They didn't know it at the time, but these were all problems that I chose from Math Mistakes with Michael's assistance because we felt the mistakes students made were a consequence of tricks they had learned. Here's a place where I need your help - I would love to have lots of examples of how students solve these problems. Having a single mistake to hold up and say, "I hypothesize this kid made this mistake for this reason." and then conclude, "Therefore no one should use tricks ever." is not good logic. But having a pile of mistakes that correlate to a variety of tricks? That would be more convincing. (I should also read those articles that I saved on research about understanding, as that's even better logic. Time has been at a real premium the past few months...) Feel free to check out the slides which match problem to mistake to trick. (Next time I plan to include more info on how to nix the tricks, not just why tricks are bad.)

We then got into some great conversations about long division, the multiple methods for teaching it and the necessity for teaching the standard algorithm in preparation for polynomial division. I love listening to people talk about areas of math I don't teach and seeing how it relates to what I know. I guess I'm not the only one:


These conversations are the aspect of Nix the Tricks that I've loved the most. People coming together to think deeply about how to teach something students find challenging. Because people don't invent tricks for things kids can do easily; tricks are in place because someone thought the understanding was too hard (for the kids or to teach). I'm wondering how to get that conversation going in a room full of teachers who don't know each other and who teach different things. There were many participants interested in this conversation but not everyone. To differentiate I could have each group pick one of the 8 problems from the beginning and decide how they would teach a lesson around that problem for understanding? But I'll have already talked about the related mistakes and tricks and how to avoid them. Although that sounds ambitious for an hour, perhaps I'll only have skimmed how to avoid them and it would make sense for people to dig deeper...

I leave you with some questions:
1) Can you give one, some or all of the 8 questions above to one, some or all of your kids (at home or in school) and then share their mistakes with me? I'll even give you a form to make it easy to share out. Also, if you know of anyone who already has this type of data I'd love to see it!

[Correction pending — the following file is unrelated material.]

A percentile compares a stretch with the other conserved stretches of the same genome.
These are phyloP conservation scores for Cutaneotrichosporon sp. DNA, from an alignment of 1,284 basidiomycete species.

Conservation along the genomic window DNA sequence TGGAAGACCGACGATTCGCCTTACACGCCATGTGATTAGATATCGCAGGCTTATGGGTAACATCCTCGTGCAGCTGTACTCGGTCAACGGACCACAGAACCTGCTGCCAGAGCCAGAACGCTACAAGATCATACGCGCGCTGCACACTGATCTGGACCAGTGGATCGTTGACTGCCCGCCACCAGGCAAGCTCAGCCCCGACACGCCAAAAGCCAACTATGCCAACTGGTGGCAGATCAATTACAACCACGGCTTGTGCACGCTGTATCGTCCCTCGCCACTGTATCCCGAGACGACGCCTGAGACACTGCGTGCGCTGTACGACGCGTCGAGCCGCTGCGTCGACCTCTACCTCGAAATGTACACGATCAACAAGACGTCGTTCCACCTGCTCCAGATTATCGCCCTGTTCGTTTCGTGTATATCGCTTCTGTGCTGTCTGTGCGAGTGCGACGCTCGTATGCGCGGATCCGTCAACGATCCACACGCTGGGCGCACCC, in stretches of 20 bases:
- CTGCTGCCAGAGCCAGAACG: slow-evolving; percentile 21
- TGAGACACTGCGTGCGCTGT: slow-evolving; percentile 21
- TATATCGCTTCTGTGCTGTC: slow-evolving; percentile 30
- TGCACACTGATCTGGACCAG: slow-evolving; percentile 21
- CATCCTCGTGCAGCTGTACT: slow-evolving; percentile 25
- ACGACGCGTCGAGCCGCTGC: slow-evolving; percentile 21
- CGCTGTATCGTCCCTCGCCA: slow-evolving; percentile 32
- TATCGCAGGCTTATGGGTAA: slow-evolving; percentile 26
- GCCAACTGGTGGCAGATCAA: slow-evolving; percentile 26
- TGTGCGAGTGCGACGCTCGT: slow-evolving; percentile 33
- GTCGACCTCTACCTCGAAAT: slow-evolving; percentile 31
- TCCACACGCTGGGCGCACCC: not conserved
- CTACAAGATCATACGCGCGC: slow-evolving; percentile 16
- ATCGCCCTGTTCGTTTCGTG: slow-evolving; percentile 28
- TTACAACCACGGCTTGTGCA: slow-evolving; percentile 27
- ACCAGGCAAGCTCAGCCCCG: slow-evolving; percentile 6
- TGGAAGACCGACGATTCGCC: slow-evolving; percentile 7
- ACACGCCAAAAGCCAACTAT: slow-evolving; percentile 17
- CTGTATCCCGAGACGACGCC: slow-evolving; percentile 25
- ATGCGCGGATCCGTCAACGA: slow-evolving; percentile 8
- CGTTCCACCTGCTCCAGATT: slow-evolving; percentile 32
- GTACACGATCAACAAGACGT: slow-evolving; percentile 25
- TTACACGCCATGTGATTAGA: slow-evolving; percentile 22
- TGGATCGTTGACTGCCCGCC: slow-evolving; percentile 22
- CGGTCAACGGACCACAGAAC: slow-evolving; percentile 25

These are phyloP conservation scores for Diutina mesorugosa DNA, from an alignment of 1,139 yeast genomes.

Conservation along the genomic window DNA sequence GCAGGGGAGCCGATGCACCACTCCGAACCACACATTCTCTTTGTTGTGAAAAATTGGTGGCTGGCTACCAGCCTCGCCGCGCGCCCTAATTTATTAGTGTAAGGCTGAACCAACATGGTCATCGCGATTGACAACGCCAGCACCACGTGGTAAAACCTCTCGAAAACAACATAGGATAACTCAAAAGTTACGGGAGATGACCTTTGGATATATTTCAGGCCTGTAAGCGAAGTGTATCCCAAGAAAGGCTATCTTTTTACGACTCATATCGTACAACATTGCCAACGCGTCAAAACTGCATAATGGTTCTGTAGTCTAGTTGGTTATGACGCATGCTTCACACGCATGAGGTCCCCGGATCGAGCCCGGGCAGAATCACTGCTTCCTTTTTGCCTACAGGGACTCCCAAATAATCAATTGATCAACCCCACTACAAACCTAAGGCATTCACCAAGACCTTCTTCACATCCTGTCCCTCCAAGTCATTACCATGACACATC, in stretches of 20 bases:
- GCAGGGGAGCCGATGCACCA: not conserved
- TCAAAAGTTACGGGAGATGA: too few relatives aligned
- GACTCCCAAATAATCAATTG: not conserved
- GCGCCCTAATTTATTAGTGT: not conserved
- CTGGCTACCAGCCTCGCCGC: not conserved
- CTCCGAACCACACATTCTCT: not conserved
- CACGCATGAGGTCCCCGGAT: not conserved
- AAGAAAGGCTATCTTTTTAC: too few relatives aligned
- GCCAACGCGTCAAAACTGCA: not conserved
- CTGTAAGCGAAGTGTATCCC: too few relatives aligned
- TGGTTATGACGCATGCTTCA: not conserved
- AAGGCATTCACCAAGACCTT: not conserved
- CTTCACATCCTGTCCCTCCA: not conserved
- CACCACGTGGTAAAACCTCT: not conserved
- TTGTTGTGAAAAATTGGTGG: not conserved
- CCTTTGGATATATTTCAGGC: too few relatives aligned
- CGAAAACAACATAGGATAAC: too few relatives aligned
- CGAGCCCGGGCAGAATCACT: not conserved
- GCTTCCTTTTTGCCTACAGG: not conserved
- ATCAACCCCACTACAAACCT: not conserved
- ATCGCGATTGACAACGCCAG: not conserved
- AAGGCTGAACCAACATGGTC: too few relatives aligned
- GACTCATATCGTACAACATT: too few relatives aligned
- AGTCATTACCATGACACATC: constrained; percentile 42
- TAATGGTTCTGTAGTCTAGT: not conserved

2) I don't want a Nix the Tricks presentation to be about me telling people how to teach, but instead to get people thinking and interested in engaging on the site. How can I get teachers to talk to each other in small groups about nixing tricks? Is this the best way to get people interested in having continued conversation on the topic?

August 4, 2014

TMC: PreCalc Session

I was lucky enough to spend my mornings at Twitter Math Camp facilitating the PreCalculus session with Jim Doherty. We had a wonderful crew of teachers who were all eager to jump in and share and work together to create some awesome tasks.

Each day Jim and I planned some sort of opening activity. We folded conics on patty paper, identified creatures using a dichotomous key (and discussed how dichotomous keys apply in PreCalc) and did a rational card sort. All three activities are on the wiki.

We started the discussion by sharing the topics in our courses as everyone's interpretation of PreCalc is different, plus we had a few participants from outside the US who have an entirely different scope and sequence. Once we had a set of topics we considered what essential skills we'd like students to focus on in Algebra 2, and what essential PreCalc skills are necessary for Calculus.

Our Brainstorm

The three highlighted phrases are the three topics we focused on. We split into groups to tackle the tasks. I know my group had some excellent insights and a lot of enthusiasm. It was wonderful to have three days to think about a single topic. I rarely have time for such depth on my own, but to have it with a group of teachers who were equally passionate about students making connections and understanding was amazing. We had the time to try things that didn't work (deriving the equation of an ellipse from the geometric definition is tedious and not a good use of kids time in our cases) and explore ideas that we weren't sure about. We didn't finish what we had hoped to, but we made progress and I think the energy of this conversation will carry me through to continue tinkering with it. Everything we did accomplish is posted on the wiki.

The Wiki

If you have any questions on how people intended to use the materials linked please ask, we want the information to be useful for everyone whether they were present or not. Greg did a nice job of recapping our presentations.

I can't wait to try out the trig and conic tasks (my course doesn't include vectors). I'll try to remember to share my experiences and adaptations, I hope you will too!